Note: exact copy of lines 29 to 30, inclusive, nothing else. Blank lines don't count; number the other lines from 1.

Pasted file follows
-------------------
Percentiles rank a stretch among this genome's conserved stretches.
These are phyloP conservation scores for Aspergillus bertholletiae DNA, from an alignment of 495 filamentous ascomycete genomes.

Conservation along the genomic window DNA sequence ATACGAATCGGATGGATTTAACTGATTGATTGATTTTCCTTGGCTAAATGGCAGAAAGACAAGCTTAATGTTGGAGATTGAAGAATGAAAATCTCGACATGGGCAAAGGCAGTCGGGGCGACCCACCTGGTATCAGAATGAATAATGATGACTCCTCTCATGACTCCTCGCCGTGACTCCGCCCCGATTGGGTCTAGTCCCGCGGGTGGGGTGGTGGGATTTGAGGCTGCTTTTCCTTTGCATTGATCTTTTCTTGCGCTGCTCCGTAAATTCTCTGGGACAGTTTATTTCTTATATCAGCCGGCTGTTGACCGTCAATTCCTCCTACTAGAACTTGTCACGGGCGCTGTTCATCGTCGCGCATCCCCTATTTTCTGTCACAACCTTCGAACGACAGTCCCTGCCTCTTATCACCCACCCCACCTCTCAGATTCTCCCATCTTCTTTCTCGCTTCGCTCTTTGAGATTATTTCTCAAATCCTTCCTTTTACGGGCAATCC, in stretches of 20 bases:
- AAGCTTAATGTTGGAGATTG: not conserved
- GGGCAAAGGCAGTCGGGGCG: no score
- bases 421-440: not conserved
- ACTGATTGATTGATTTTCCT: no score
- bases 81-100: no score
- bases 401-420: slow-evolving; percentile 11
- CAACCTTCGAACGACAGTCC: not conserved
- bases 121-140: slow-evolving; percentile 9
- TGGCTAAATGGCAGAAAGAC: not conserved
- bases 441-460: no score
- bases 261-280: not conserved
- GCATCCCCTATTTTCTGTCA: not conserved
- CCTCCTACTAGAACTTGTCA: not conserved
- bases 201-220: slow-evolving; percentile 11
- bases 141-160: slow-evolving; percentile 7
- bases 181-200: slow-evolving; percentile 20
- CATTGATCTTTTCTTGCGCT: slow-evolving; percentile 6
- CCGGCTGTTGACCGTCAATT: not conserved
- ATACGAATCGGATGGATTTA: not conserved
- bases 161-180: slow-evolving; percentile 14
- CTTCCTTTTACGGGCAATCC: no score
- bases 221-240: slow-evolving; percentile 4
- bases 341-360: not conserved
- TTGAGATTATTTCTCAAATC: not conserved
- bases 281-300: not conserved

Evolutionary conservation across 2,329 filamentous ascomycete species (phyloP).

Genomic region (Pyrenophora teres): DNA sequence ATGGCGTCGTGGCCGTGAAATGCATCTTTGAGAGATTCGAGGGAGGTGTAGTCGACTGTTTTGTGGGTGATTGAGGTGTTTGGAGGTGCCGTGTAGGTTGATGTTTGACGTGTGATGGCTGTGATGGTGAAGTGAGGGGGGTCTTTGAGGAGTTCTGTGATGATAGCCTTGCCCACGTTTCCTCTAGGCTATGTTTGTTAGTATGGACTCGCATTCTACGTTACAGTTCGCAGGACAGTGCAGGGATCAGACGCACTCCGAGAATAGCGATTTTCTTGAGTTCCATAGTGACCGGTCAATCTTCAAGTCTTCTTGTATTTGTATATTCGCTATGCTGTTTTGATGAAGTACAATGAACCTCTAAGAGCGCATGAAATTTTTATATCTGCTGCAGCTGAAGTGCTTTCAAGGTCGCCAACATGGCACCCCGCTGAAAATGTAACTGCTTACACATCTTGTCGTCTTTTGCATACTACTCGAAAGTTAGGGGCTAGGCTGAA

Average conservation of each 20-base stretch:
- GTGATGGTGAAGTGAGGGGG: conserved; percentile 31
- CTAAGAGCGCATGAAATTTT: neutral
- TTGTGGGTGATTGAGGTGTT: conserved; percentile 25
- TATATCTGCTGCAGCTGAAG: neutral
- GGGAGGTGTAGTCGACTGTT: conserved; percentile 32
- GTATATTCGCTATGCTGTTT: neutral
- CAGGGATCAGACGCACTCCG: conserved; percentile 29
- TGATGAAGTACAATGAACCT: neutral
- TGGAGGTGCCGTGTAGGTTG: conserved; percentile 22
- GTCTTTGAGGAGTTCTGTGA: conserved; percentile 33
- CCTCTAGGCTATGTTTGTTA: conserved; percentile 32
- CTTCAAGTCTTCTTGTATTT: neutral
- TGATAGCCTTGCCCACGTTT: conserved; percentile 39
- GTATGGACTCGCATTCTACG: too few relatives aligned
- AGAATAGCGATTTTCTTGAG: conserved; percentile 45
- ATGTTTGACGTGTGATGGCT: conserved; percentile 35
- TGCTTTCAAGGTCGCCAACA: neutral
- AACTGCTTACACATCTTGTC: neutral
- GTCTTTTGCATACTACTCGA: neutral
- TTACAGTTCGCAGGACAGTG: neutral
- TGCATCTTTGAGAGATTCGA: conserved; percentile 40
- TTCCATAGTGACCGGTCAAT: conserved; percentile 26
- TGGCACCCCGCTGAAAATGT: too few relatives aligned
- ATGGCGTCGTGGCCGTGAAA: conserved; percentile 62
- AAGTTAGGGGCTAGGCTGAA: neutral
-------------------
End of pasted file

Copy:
Evolutionary conservation across 2,329 filamentous ascomycete species (phyloP).

Genomic region (Pyrenophora teres): DNA sequence ATGGCGTCGTGGCCGTGAAATGCATCTTTGAGAGATTCGAGGGAGGTGTAGTCGACTGTTTTGTGGGTGATTGAGGTGTTTGGAGGTGCCGTGTAGGTTGATGTTTGACGTGTGATGGCTGTGATGGTGAAGTGAGGGGGGTCTTTGAGGAGTTCTGTGATGATAGCCTTGCCCACGTTTCCTCTAGGCTATGTTTGTTAGTATGGACTCGCATTCTACGTTACAGTTCGCAGGACAGTGCAGGGATCAGACGCACTCCGAGAATAGCGATTTTCTTGAGTTCCATAGTGACCGGTCAATCTTCAAGTCTTCTTGTATTTGTATATTCGCTATGCTGTTTTGATGAAGTACAATGAACCTCTAAGAGCGCATGAAATTTTTATATCTGCTGCAGCTGAAGTGCTTTCAAGGTCGCCAACATGGCACCCCGCTGAAAATGTAACTGCTTACACATCTTGTCGTCTTTTGCATACTACTCGAAAGTTAGGGGCTAGGCTGAA